Twelve boxes for my movers, a couch, a bed, a rug, a chair, and 6 boxes of books totalling 180 lbs for the post office later, I am officially back in Berkeley for May and June. As this blog seems to spread news of my life more efficiently than I can in person, and as many inquiring minds seem to want to know: I am back in Berkeley for May and June, traveling in July, and moving to Minnesota (!) in August for grad school. So there’s the big reveal.
And what better way to kick off a few months in Berkeley than with food politics, art, and a return to buying packages of bacon?
For a little less than a year, a good friend of Food Junta’s has been organizing Eat-Ins. As described on the web site, “An Eat-In is a group of people gathering in public in order to share a home-cooked meal.” Basically, it’s a potluck, but you don’t know everyone, which gives it an added political component. Eat-ins challenge the status quo of what we think of as “eating in” and “eating out.” And, if the one I attended Friday night was any example, they are really really awesome.
Eating went from 7-9, and in that 2 hours the contents of the table changed so many times it was like an entirely new potluck every time I looked. My bacon and onion tart (recipe to follow) was snapped up pretty quickly, I am proud to say. A ham arrived around 8 — along with a haiku for its label — providing the one constant on the table (a roasted pork tenderloin was also holding it down), and forcing people to engage in some serious carving teamwork. Lots of pasta salads, green salads, and more couscous than you could shake a rainstick at. A bag of Lay’s potato chips, some Tostitos salsa, and a couple of Snickers bars rounded out the high-low balance, which I actually found refreshingly honest. And while I was too busy pursuing the pork tenderloin (not a single peep about swine flu among the eaters, I’m relieved to point out) to engage with the junk food, I noticed that the Lay’s chip bag emptied pretty quickly.
Between the approximately 300 people in attendance (and I am always terrible at estimating crowd-size, so you can assume that’s probably more like 400, at least), there was enough food and booze to feed twice as many. And then, since the event was co-hosted with Slideluck Potshow (which organizes potlucks followed by slideshows, basically), there was a slideshow of photos after. Some of them explicitly had to do with the theme of the night — “NOURISHMENT” — and some didn’t. And while they encouraged us to all make a labels for our food explaining why it was “nourishing,” nobody really did. After all, not to get all Berkeley on you, but the nourishment part — physical, intellectual, emotional (there’s the Berkeley) — was pretty self-explanatory, I’d say.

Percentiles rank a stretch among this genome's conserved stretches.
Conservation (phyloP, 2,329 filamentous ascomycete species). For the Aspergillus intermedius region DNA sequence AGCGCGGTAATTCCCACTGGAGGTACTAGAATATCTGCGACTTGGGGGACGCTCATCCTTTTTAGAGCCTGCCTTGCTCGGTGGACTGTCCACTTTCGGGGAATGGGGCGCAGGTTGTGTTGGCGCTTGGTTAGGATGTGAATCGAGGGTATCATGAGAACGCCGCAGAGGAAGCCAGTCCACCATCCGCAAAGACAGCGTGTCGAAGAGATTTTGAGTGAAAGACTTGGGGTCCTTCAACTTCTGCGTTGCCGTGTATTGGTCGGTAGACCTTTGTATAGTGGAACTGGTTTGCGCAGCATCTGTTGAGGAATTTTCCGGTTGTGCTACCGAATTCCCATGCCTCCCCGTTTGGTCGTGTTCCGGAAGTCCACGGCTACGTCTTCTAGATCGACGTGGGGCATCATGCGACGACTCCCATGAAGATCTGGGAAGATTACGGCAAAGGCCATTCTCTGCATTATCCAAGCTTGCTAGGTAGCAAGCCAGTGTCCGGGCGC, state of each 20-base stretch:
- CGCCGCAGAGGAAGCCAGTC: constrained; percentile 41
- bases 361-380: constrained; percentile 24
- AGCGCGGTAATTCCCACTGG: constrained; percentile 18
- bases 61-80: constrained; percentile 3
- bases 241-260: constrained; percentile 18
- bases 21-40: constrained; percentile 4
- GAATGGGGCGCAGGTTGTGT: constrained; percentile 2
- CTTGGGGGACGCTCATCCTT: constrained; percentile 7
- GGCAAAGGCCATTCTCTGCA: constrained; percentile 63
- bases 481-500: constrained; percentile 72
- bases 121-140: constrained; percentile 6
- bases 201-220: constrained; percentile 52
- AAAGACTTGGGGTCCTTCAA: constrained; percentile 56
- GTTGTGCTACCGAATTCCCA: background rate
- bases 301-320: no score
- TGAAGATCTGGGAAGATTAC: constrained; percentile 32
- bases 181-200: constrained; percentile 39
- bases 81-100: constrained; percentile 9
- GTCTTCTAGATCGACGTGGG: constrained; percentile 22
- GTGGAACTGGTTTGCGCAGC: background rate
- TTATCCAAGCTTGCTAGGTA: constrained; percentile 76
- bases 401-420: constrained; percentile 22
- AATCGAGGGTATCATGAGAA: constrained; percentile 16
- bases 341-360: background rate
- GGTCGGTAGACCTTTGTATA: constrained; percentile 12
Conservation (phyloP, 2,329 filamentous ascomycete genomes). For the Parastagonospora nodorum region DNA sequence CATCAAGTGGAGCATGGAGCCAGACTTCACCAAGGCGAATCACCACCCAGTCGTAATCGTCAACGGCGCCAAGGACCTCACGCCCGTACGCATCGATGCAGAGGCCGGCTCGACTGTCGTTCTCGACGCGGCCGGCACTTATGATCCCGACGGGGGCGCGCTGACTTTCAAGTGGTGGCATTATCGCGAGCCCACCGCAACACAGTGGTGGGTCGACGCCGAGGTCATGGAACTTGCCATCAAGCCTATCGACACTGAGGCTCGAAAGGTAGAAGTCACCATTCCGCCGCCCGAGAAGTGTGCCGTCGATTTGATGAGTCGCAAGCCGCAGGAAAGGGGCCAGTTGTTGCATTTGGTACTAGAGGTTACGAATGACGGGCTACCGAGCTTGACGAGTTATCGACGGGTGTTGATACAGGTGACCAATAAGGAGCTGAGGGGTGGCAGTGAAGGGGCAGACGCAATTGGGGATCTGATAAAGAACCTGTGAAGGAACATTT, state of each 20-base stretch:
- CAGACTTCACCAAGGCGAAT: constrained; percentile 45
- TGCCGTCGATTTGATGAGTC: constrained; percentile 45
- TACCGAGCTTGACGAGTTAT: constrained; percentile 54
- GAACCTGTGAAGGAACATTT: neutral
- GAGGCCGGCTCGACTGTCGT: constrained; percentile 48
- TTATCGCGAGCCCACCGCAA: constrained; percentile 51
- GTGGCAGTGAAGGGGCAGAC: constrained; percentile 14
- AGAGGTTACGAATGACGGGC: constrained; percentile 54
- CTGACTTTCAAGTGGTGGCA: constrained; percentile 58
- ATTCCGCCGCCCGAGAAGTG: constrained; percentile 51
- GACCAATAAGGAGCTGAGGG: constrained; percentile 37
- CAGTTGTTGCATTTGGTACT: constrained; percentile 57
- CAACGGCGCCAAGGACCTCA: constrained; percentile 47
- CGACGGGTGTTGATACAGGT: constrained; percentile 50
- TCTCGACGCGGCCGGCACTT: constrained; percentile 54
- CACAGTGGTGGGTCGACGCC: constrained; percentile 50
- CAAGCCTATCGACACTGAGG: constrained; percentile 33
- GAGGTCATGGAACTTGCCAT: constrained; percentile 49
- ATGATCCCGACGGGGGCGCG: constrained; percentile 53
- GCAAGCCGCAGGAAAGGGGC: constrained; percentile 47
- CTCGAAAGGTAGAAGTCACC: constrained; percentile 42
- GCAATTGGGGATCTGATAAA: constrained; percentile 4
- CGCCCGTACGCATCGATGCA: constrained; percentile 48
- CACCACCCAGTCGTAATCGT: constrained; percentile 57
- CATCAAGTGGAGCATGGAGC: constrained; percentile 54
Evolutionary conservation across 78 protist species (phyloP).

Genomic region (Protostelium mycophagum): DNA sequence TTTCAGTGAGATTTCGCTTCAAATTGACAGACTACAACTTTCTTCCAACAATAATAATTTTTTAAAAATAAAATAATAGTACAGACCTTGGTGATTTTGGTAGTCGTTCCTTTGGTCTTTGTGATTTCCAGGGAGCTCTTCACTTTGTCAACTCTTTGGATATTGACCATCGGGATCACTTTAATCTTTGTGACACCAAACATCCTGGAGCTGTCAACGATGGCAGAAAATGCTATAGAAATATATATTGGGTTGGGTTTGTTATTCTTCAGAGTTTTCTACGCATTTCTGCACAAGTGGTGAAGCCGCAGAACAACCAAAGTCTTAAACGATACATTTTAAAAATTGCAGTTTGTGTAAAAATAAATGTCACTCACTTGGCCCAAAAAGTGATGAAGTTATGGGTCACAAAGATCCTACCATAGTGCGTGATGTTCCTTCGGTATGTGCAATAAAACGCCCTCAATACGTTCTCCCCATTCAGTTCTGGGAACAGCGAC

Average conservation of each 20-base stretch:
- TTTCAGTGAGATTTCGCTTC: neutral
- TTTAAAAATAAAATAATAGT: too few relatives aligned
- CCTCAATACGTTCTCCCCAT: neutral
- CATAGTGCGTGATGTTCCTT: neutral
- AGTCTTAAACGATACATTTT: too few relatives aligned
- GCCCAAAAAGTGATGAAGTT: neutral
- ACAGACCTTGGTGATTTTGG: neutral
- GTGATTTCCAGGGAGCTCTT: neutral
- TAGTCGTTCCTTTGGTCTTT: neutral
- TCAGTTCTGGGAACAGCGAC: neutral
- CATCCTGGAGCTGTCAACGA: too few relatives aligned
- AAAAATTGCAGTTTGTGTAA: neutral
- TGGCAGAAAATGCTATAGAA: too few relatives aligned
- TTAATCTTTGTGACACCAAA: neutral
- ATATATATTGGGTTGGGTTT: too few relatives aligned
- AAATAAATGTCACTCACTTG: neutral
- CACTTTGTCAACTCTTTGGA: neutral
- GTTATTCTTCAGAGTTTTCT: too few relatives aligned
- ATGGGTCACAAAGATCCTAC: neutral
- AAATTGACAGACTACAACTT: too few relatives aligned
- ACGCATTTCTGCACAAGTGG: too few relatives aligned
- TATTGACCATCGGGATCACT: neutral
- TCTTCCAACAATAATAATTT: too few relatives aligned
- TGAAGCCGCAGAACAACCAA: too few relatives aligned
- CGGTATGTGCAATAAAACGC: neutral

Bacon and Onion Tart
Adapted from Bon Appetit
Serves 6, or 20 if cut up in tiny potluck portions for when there is so much good food you don’t know what to do with yourself
– 8 bacon slices, chopped
– 5 cups sliced onions (about 3 large)
– 1 large egg
– 1/2 cup sour cream
– 1 teaspoon salt
– 1/2 teaspoon ground black pepper
– Pinch of ground nutmeg
– 1 13.8-ounce tube refrigerated pizza dough
– 3/4 teaspoon caraway seeds
1. Preheat oven to 375°F. Sauté bacon in heavy large skillet over medium-high heat until slightly crisp. Drain all but 1 tablespoon bacon drippings from skillet. Add onions to bacon and sauté over medium heat until onions are very tender but not brown, about 20 minutes. Cool.
3. Roll pizza dough out on lightly floured surface to 13×10-inch rectangle (if you are having trouble with this and the dough is springing back after you roll it, as mine did repeatedly, you just need to let it rest for a few minutes and get back at it; eventually, with enough hand-stretching and rolling and resting it should get to this size). Transfer to baking sheet. Spread onion mixture over dough, leaving 1/2-inch plain border around edges. Sprinkle with caraway seeds.
4. Bake tart until onion custard is set and crust is golden brown around edges and brown on bottom, about 25 minutes.